Comments on what lessons we should take away from this history, and on what else is worthy of historical note and discussion here, are highly encouraged.  Also, I encourage thoughts about whether the total number of death sentences or capital prosecutions (rather than just actual executions) would be important data in this historical story.

September 10, 2011 in Data on sentencing, Death penalty history | Permalink


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First, I wanted to object to your assertion that there was a significant difference in the number of executions during the Clinton and Bush II administrations. There were 495 executions from 1993-2000 (61.8 per year during Clinton Admin.) and 453 from 2001-2008 (56.6 during Bush II Admin.). This is about an 8.5% drop. Although I would not want my grade to drop 8.5%, in this context I'm not sure the difference is significant.

Second, I think the total number of death sentences and capital prosecutions is far more important data (than actual executions) when trying to understand society's desire to use capital punishment. District Attorneys are elected officials and must answer to society for their decisions. Whether they are or are not pursuing death sentences in their jurisdiction should (generally) accurately reflect that jurisdictions will, or else the DA risks not get re-elected. Death sentences are mostly handed out by juries, who also should reflect society's will.

On the other hand, the number of actual executions is greatly affected by an appeal system that really doesn't work correctly (or at least the way society probably wants it to work). Ohio currently has 150 people on death row. 105 of these inmates have been on death row for more than 10 years. 42 of these inmates have been on death row more than 20 years. The system is broke. But even if you don't think it's broke based on these stats, you should agree that the number of death sentences pursued by prosecutors and handed out by juries more accurately reflects society's will and desire to use the death penalty than the number of acutal executions.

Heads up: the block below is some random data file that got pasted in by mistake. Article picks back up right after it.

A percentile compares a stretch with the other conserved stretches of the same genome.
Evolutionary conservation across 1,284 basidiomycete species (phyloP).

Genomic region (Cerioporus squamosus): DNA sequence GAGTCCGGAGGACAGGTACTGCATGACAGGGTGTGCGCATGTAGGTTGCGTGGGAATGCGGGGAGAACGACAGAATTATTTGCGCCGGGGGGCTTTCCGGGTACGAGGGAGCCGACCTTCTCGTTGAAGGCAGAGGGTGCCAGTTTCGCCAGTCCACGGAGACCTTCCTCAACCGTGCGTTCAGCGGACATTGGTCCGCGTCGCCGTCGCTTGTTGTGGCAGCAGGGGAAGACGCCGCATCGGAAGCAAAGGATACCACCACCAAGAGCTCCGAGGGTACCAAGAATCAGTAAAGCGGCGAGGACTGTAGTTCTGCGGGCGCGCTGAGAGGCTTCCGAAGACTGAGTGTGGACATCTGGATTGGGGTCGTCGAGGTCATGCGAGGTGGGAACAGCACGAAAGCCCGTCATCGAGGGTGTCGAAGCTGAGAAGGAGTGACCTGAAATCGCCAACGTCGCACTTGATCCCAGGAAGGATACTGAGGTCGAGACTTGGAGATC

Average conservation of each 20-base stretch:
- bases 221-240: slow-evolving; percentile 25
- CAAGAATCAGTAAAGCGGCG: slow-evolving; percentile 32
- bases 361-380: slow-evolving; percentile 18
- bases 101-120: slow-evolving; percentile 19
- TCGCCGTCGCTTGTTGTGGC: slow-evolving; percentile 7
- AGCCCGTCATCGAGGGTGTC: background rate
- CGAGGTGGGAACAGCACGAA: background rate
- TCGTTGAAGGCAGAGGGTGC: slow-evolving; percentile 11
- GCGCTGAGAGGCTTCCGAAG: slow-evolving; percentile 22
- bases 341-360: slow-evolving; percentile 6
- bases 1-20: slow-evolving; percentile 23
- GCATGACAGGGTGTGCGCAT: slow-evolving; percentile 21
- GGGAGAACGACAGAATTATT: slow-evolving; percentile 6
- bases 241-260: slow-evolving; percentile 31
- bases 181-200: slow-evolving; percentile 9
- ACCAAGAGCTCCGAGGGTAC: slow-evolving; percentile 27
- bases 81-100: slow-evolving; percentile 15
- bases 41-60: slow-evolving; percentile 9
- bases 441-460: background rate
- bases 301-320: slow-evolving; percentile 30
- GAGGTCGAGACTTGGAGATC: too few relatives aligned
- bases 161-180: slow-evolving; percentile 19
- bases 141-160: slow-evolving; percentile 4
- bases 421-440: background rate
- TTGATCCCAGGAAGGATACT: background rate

Posted by: Bradley Newsad | Sep 11, 2011 10:28:53 PM

Good number crunching, Bradley, though doesn't it still mean something that executions kept going up and up during the Clinton years and kept going down and down during the Bush years?

Also, the death sentence data here are also quite interesting (and telling?): during the Clinton years, the US averaged nearly 300 death sentences per year (high of 315 in 1996, low of 224 in 2000); during the Bush years, the US averaged less than 150 death sentences per year (high of 166 in 2002, low of 119 in 2008).

There are lots of different types of stories to tell here about society as a whole and state/local criminal punishment politics to explain this 100% difference. Still, I find it fascinating (and surprising?) that the Clinton era involved such a significant surge in death sentencing while the Bush era involved such a significant decline.

These data and lots of others appear in the BJS charts here: http://bjs.ojp.usdoj.gov/content/pub/pdf/cp09st.pdf

Posted by: Doug B. | Sep 12, 2011 10:53:11 AM